Gamestar Mechanic Teacher Blog

All posts tagged “storytelling”

Game of Sprites – An epic adventure in STEAM learning.

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Posted Dec. 02, 2016

CategoryChallenges and Contests, Events, Gaming Education

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 “Greetings, valiant Mechanics! Are you ready to embark on a grand adventure? Then prepare yourselves for Game of Sprites!” (GSM News, Nov. 16, 2016)

The Holidays are upon us! The students are restless… It’s time for a new challenge! Starting November 18th, the awesome team at Gamestar Mechanic began releasing a series of brand-new Challenges for your students to play through. These challenges will not only allow your students to unlock new sprites and gear but also provide them with a great lead up to a new Contest that will task them with creating their own games using these newly-released sprites! This challenge is awesome for lessons in game design, plot, character development, user-centric design, and creative writing, among other things.

As mentioned in earlier posts, designing a balanced game, one with flow, involves system-based thinking, problem-solving, collaboration, art, storytelling, and digital media literacy. It involves “Systems-Thinking” and “User-Centered Design”. To develop even a simple game, a student must act as sociotechnical engineer, thinking about how people will interact with a system and how said systems shape both competitive and collaborative social interaction. This is the 21st Century Story-Teller’s Art. This is where Liberal Arts meet STEM. This is what STEAM is all about! This is why those of us who were children of the 90′s remember and even revisit a great old game, much as though it were a great piece of literature we had read in childhood. I’m not trying to blaspheme here. Please do not attack me for putting Cloud and Frodo in the same basket, but I would argue that they might just belong together.

I would be remiss if I did not mention that the team at Gamestar clearly had a lot of fun putting these challenges together. They are well-designed games in which students will have the opportunity to earn never-before-seen sprites that also contain a lot of humor. I may be getting my geek on a little too much, but I seriously had some “laugh-out-loud” moments as I played through the two challenges that have been released so far. I’m seriously stoked for Episode III to be released today!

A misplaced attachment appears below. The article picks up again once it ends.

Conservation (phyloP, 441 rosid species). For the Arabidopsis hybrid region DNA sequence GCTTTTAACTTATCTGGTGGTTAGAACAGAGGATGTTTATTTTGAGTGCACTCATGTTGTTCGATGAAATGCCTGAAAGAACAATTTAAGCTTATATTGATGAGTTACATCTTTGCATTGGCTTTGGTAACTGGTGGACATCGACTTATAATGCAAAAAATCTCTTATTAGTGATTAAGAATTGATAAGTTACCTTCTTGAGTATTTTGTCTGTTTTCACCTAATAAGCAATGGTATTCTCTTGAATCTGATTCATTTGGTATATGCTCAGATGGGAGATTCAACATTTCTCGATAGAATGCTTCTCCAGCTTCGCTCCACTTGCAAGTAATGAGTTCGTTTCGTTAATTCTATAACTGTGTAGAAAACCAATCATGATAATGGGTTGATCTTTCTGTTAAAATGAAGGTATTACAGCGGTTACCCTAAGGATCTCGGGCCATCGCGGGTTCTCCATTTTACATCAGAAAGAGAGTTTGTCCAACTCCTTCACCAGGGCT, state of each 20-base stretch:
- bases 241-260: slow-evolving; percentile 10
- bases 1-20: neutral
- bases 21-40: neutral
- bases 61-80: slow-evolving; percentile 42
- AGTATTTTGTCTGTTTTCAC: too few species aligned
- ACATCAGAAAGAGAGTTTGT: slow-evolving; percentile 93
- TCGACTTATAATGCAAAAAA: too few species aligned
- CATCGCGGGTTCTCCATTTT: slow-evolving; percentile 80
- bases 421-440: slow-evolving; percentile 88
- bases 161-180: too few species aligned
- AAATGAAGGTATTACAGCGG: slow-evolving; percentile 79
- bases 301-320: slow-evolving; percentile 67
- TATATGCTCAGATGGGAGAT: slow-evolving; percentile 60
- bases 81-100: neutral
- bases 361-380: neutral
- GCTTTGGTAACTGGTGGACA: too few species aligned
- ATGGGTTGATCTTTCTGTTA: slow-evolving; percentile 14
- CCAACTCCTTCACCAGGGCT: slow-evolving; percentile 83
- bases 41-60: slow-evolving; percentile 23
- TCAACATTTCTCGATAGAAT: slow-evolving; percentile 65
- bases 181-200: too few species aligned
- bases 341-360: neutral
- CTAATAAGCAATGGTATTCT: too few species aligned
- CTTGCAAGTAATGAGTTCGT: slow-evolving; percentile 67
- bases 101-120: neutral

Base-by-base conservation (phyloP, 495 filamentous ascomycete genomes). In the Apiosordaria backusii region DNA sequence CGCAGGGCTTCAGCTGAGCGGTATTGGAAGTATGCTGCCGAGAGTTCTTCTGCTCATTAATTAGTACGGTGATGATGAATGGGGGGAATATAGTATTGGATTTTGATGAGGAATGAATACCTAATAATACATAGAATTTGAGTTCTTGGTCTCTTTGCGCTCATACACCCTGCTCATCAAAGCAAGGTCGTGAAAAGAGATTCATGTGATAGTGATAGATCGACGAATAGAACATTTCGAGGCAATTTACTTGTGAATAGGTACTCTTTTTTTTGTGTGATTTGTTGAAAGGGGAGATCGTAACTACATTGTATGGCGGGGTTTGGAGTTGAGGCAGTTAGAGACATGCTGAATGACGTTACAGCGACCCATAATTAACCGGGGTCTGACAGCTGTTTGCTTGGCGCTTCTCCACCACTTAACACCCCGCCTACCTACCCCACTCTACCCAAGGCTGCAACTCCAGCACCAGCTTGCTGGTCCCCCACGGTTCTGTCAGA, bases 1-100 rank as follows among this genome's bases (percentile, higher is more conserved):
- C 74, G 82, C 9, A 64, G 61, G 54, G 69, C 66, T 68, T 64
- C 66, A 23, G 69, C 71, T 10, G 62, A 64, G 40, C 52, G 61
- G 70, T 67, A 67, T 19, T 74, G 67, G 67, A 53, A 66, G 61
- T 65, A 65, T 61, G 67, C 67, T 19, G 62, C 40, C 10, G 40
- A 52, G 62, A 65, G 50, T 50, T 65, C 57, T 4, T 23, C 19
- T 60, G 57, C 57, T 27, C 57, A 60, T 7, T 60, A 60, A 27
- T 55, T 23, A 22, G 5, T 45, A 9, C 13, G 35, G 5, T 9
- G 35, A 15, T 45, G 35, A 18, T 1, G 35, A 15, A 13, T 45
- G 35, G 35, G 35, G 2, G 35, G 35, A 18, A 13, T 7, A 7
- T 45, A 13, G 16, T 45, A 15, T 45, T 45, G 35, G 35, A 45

As this is the Gamestar Mechanic Teacher Blog and I am a teacher, I think in lesson plans. So without further ado, here is a sample lesson plan for you! (I am so a poet and totally know it!)

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Games and Storytelling

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Posted Jul. 03, 2012

CategoryChallenges and Contests, Gaming Education

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Right now, in Gamestar Mechanic we are featuring the Scholastic What’s Your Story? Contest. This contests is open through August 1st and serves as part of the Start. Write. Now. Alliance for Young Writers and Artists initiative. This all leads up to the Scholastic Art and Writing Awards that open in September.

These days, the idea that games can tell effective stories is not exactly new. Now many teachers are using games with their students to deconstruct stories or game design to understand narrative development. But the art of telling stories through video games is still in its adolescence. This funny video by Extra Credits and Daniel Floyd gives some good examples of how storytelling and writing, in particular, are faring in the world of video game creation.